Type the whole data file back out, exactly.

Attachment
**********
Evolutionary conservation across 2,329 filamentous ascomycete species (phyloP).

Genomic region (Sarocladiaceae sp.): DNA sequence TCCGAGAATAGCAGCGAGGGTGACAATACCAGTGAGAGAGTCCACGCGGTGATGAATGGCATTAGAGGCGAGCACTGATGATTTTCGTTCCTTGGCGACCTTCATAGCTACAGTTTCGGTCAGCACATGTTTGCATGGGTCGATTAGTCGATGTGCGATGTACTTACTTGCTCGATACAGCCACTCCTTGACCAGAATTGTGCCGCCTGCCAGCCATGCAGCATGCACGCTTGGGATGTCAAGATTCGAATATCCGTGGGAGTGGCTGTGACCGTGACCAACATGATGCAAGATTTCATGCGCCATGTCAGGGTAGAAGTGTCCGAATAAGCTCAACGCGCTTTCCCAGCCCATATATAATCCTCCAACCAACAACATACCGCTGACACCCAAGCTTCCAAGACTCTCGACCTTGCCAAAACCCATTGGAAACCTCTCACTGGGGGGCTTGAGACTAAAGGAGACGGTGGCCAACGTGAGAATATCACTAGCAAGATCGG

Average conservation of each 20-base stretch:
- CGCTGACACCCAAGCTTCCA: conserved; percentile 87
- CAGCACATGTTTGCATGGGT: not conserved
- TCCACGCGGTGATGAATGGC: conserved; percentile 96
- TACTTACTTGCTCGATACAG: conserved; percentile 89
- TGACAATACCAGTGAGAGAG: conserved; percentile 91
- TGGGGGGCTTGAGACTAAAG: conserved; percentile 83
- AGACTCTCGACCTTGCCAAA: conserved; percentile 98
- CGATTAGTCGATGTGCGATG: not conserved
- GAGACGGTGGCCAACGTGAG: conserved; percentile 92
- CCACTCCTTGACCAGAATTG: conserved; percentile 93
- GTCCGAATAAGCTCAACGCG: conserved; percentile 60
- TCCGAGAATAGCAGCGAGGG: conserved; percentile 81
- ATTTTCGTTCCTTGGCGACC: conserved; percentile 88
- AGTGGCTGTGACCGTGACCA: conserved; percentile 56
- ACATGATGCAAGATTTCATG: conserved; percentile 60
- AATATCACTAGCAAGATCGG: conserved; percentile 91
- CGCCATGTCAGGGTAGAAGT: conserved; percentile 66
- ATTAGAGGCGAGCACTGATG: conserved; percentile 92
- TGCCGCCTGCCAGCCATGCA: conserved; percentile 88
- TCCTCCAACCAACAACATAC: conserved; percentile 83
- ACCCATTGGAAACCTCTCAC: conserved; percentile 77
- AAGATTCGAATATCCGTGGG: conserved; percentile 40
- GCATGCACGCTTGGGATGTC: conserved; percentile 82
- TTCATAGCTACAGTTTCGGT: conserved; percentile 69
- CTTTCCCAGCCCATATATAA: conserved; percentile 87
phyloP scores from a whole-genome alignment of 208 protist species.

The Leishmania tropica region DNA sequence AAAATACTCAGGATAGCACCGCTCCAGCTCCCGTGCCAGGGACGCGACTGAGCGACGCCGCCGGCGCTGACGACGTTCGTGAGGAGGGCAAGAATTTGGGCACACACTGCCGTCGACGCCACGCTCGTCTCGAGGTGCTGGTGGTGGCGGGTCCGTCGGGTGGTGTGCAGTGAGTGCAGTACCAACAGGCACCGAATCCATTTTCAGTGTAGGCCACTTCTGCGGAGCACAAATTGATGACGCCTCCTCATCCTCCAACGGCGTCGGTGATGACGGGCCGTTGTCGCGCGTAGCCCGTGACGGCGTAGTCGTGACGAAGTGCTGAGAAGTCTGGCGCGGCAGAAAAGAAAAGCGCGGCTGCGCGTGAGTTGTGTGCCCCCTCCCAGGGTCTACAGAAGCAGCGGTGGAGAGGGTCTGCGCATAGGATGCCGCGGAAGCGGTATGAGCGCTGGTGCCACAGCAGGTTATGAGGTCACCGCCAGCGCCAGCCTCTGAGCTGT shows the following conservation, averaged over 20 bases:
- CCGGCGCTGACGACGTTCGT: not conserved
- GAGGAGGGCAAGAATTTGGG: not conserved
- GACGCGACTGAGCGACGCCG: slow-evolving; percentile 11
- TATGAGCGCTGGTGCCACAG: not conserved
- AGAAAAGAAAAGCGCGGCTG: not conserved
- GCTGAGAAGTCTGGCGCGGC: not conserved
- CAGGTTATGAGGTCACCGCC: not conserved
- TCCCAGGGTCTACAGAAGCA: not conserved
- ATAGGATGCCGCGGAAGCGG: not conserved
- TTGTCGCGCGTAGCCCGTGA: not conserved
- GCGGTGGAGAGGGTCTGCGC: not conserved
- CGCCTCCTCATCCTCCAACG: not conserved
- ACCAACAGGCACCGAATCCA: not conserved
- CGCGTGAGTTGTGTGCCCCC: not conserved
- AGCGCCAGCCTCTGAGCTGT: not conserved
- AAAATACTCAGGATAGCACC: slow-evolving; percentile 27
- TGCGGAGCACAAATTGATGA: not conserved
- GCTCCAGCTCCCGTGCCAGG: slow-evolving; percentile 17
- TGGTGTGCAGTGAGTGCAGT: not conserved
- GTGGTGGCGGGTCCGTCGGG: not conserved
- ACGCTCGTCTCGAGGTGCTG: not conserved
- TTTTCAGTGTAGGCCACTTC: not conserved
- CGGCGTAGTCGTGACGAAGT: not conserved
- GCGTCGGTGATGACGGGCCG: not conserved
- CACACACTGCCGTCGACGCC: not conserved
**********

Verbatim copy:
Evolutionary conservation across 2,329 filamentous ascomycete species (phyloP).

Genomic region (Sarocladiaceae sp.): DNA sequence TCCGAGAATAGCAGCGAGGGTGACAATACCAGTGAGAGAGTCCACGCGGTGATGAATGGCATTAGAGGCGAGCACTGATGATTTTCGTTCCTTGGCGACCTTCATAGCTACAGTTTCGGTCAGCACATGTTTGCATGGGTCGATTAGTCGATGTGCGATGTACTTACTTGCTCGATACAGCCACTCCTTGACCAGAATTGTGCCGCCTGCCAGCCATGCAGCATGCACGCTTGGGATGTCAAGATTCGAATATCCGTGGGAGTGGCTGTGACCGTGACCAACATGATGCAAGATTTCATGCGCCATGTCAGGGTAGAAGTGTCCGAATAAGCTCAACGCGCTTTCCCAGCCCATATATAATCCTCCAACCAACAACATACCGCTGACACCCAAGCTTCCAAGACTCTCGACCTTGCCAAAACCCATTGGAAACCTCTCACTGGGGGGCTTGAGACTAAAGGAGACGGTGGCCAACGTGAGAATATCACTAGCAAGATCGG

Average conservation of each 20-base stretch:
- CGCTGACACCCAAGCTTCCA: conserved; percentile 87
- CAGCACATGTTTGCATGGGT: not conserved
- TCCACGCGGTGATGAATGGC: conserved; percentile 96
- TACTTACTTGCTCGATACAG: conserved; percentile 89
- TGACAATACCAGTGAGAGAG: conserved; percentile 91
- TGGGGGGCTTGAGACTAAAG: conserved; percentile 83
- AGACTCTCGACCTTGCCAAA: conserved; percentile 98
- CGATTAGTCGATGTGCGATG: not conserved
- GAGACGGTGGCCAACGTGAG: conserved; percentile 92
- CCACTCCTTGACCAGAATTG: conserved; percentile 93
- GTCCGAATAAGCTCAACGCG: conserved; percentile 60
- TCCGAGAATAGCAGCGAGGG: conserved; percentile 81
- ATTTTCGTTCCTTGGCGACC: conserved; percentile 88
- AGTGGCTGTGACCGTGACCA: conserved; percentile 56
- ACATGATGCAAGATTTCATG: conserved; percentile 60
- AATATCACTAGCAAGATCGG: conserved; percentile 91
- CGCCATGTCAGGGTAGAAGT: conserved; percentile 66
- ATTAGAGGCGAGCACTGATG: conserved; percentile 92
- TGCCGCCTGCCAGCCATGCA: conserved; percentile 88
- TCCTCCAACCAACAACATAC: conserved; percentile 83
- ACCCATTGGAAACCTCTCAC: conserved; percentile 77
- AAGATTCGAATATCCGTGGG: conserved; percentile 40
- GCATGCACGCTTGGGATGTC: conserved; percentile 82
- TTCATAGCTACAGTTTCGGT: conserved; percentile 69
- CTTTCCCAGCCCATATATAA: conserved; percentile 87
phyloP scores from a whole-genome alignment of 208 protist species.

The Leishmania tropica region DNA sequence AAAATACTCAGGATAGCACCGCTCCAGCTCCCGTGCCAGGGACGCGACTGAGCGACGCCGCCGGCGCTGACGACGTTCGTGAGGAGGGCAAGAATTTGGGCACACACTGCCGTCGACGCCACGCTCGTCTCGAGGTGCTGGTGGTGGCGGGTCCGTCGGGTGGTGTGCAGTGAGTGCAGTACCAACAGGCACCGAATCCATTTTCAGTGTAGGCCACTTCTGCGGAGCACAAATTGATGACGCCTCCTCATCCTCCAACGGCGTCGGTGATGACGGGCCGTTGTCGCGCGTAGCCCGTGACGGCGTAGTCGTGACGAAGTGCTGAGAAGTCTGGCGCGGCAGAAAAGAAAAGCGCGGCTGCGCGTGAGTTGTGTGCCCCCTCCCAGGGTCTACAGAAGCAGCGGTGGAGAGGGTCTGCGCATAGGATGCCGCGGAAGCGGTATGAGCGCTGGTGCCACAGCAGGTTATGAGGTCACCGCCAGCGCCAGCCTCTGAGCTGT shows the following conservation, averaged over 20 bases:
- CCGGCGCTGACGACGTTCGT: not conserved
- GAGGAGGGCAAGAATTTGGG: not conserved
- GACGCGACTGAGCGACGCCG: slow-evolving; percentile 11
- TATGAGCGCTGGTGCCACAG: not conserved
- AGAAAAGAAAAGCGCGGCTG: not conserved
- GCTGAGAAGTCTGGCGCGGC: not conserved
- CAGGTTATGAGGTCACCGCC: not conserved
- TCCCAGGGTCTACAGAAGCA: not conserved
- ATAGGATGCCGCGGAAGCGG: not conserved
- TTGTCGCGCGTAGCCCGTGA: not conserved
- GCGGTGGAGAGGGTCTGCGC: not conserved
- CGCCTCCTCATCCTCCAACG: not conserved
- ACCAACAGGCACCGAATCCA: not conserved
- CGCGTGAGTTGTGTGCCCCC: not conserved
- AGCGCCAGCCTCTGAGCTGT: not conserved
- AAAATACTCAGGATAGCACC: slow-evolving; percentile 27
- TGCGGAGCACAAATTGATGA: not conserved
- GCTCCAGCTCCCGTGCCAGG: slow-evolving; percentile 17
- TGGTGTGCAGTGAGTGCAGT: not conserved
- GTGGTGGCGGGTCCGTCGGG: not conserved
- ACGCTCGTCTCGAGGTGCTG: not conserved
- TTTTCAGTGTAGGCCACTTC: not conserved
- CGGCGTAGTCGTGACGAAGT: not conserved
- GCGTCGGTGATGACGGGCCG: not conserved
- CACACACTGCCGTCGACGCC: not conserved